How did life arise on Earth? How did we get from rocks and water to the abundance and variety that we see today? Perhaps the raw ingredients for life, amino acids, were delivered to Earth by a steady bombardment of meteorites. Researchers have turned up space rocks with concentrations of amino acids 10x higher than previously measured, raising hopes that the early Solar System was awash in organic material.
The study was done by Marilyn Fogel of Carnegieâ€™s Geophysical Laboratory and Conel Alexander of the Department of Terrestrial Magnetism with Zita Martins of Imperial College London and two colleagues, and will be published in Meteoritics and Planetary Science.
If you’re like me, the astronomy stuff’s fine, but the biology news is a little baffling (I forward the kids’ biology questions to my wife). Amino acids are organic molecules that form the backbone of proteins, which make much of life’s structures and drive chemical reactions in cells. Amino acids are naturally occurring, but they somehow came together to make the first proteins in the Earth’s early days.
The researchers took samples from three meteorites collected during recent expeditions to Antarctica. The meteorites are from a type called CR chondrites, which are through to contain ancient organic materials that date back to the earliest times of the Solar System. At one point, these meteorites were part of a larger “parent body”, which was later shattered by impacts.
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One sample had few amino acids, but the other two had the highest concentration ever seen in primitive meteorites.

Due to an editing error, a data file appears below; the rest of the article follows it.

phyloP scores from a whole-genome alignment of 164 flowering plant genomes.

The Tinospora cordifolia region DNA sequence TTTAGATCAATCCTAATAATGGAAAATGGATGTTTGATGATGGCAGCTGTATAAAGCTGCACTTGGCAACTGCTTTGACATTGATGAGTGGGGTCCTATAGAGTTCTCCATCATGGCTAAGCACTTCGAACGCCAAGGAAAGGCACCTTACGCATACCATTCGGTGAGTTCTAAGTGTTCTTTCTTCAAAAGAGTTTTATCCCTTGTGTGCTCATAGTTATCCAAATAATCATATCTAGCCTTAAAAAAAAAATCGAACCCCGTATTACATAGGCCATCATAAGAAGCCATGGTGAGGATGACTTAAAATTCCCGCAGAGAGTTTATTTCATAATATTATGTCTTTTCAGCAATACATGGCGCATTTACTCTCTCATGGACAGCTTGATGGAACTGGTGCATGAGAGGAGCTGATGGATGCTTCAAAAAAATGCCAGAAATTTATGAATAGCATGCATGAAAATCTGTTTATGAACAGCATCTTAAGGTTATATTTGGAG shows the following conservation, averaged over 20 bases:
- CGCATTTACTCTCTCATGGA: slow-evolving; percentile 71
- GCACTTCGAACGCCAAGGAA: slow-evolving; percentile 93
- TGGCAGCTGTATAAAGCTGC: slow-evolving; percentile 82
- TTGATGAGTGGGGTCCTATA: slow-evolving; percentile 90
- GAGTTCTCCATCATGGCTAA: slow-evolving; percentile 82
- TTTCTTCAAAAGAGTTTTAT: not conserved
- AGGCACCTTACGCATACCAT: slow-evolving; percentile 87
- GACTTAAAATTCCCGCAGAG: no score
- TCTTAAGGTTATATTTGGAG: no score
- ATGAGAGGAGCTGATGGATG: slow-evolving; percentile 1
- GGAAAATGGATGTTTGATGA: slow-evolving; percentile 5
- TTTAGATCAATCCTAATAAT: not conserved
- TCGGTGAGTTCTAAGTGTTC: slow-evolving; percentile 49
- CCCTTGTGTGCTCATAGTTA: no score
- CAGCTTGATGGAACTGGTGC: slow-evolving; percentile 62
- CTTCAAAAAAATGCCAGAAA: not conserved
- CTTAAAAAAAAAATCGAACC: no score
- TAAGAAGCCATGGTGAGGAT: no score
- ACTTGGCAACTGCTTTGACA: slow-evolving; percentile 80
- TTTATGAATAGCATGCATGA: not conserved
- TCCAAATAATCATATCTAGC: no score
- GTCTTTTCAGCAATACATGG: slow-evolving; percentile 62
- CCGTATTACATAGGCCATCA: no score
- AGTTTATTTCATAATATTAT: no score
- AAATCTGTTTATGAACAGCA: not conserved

“The amino acids probably formed within the parent body before it broke up,â€ says Alexander. â€œFor instance. ammonia and other chemical precursors from the solar nebula, or even the interstellar medium, could have combined in the presence of water to make the amino acids. Then, after the break up, some of the fragments could have showered down onto the Earth and the other terrestrial planets. These same precursors are likely to have been present in other primitive bodies, such as comets, that were also raining material onto the early Earth. â€
So this points to the conclusion that the early Solar System was a much richer source of organic molecules than researchers previously believed. And the constant rain of amino acid-laden meteorites would have delivered this material to the primordial soup where life first emerged.
Exactly how the amino acids became the first proteins… that’s still one of the biggest mysteries in science.
Original Source: Carnegie Institution for Science News Release